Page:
1. Overall a solid book. Good art and good writing, but I wouldn’t recommend this to anyone who wasn’t already a huge Daredevil fan. I may be spoiled, but “solid” isn’t enough for a Daredevil book. The one word I keep thinking of to describe this book best is forgettable. I hate to say that because I enjoyed Johnston’s previous work on Daredevil (his co-written issues were the only part of Diggle’s run that were good). The whole time I was reading it I kept thinking about Yellow and The Man WIthout Fear. Weeks later the only thing I really remember about it was the over emphasis on the Catholicism and the priest learning Matt was DD which irked me a little. I’ll admit though that my preference is that, for the most part, the silver age is best left in silver age. This could have clouded my judgement. I love what Waid is doing with DD, but he knows how to play the fun and quicky aspects just right, which very few writers can do. I love TMWF because as you say it jettisoned everything but what was needed to keep Matt the same character and updated him for the modern age. I liked Yellow for the brilliant and quirky art style of Tim Sale. Season one didn’t have the guts of TMWF or the quirkiness of Yellow that made the silver age stuff easy to swallow.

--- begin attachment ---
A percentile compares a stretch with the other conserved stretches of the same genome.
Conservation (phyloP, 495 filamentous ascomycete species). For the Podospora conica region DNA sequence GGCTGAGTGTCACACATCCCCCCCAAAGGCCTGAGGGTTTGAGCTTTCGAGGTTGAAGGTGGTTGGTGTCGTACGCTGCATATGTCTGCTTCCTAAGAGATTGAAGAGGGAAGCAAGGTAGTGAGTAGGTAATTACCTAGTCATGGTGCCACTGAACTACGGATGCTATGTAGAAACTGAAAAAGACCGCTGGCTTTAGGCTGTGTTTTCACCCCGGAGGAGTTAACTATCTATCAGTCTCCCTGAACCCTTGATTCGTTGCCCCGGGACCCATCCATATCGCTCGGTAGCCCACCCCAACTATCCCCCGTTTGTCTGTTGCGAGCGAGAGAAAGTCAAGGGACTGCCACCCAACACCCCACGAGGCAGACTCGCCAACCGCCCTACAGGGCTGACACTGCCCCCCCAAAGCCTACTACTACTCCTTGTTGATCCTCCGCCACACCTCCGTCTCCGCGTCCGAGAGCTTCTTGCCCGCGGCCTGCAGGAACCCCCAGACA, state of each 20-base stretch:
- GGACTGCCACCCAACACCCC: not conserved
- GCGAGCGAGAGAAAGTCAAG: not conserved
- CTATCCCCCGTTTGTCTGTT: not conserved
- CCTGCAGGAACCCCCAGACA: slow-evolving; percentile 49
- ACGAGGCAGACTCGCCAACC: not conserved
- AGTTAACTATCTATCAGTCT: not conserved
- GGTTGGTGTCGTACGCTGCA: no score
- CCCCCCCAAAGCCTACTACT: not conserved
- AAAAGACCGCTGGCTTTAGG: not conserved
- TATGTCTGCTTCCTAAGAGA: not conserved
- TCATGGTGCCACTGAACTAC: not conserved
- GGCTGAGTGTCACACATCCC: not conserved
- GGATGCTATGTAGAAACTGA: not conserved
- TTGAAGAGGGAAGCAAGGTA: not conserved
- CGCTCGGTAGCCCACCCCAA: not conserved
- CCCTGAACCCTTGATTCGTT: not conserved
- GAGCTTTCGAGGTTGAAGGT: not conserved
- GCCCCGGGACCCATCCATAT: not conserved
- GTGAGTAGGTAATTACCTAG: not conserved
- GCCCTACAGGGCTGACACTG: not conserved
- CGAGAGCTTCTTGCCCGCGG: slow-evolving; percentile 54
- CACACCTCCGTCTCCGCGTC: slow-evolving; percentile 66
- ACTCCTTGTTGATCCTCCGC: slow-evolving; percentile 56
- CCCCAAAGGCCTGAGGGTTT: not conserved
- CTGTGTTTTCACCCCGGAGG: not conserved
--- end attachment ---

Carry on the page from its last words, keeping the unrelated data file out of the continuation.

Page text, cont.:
Also not to be that guy, but this was absolutely not worth the price tag, hardcover or not, and it was bum move on Marvel’s part adding the reprint of #1 just so they could inflate the price.

  2. I agree that this book if for fans only. I really wouldn’t recommend this to people who are brand new to Daredevil.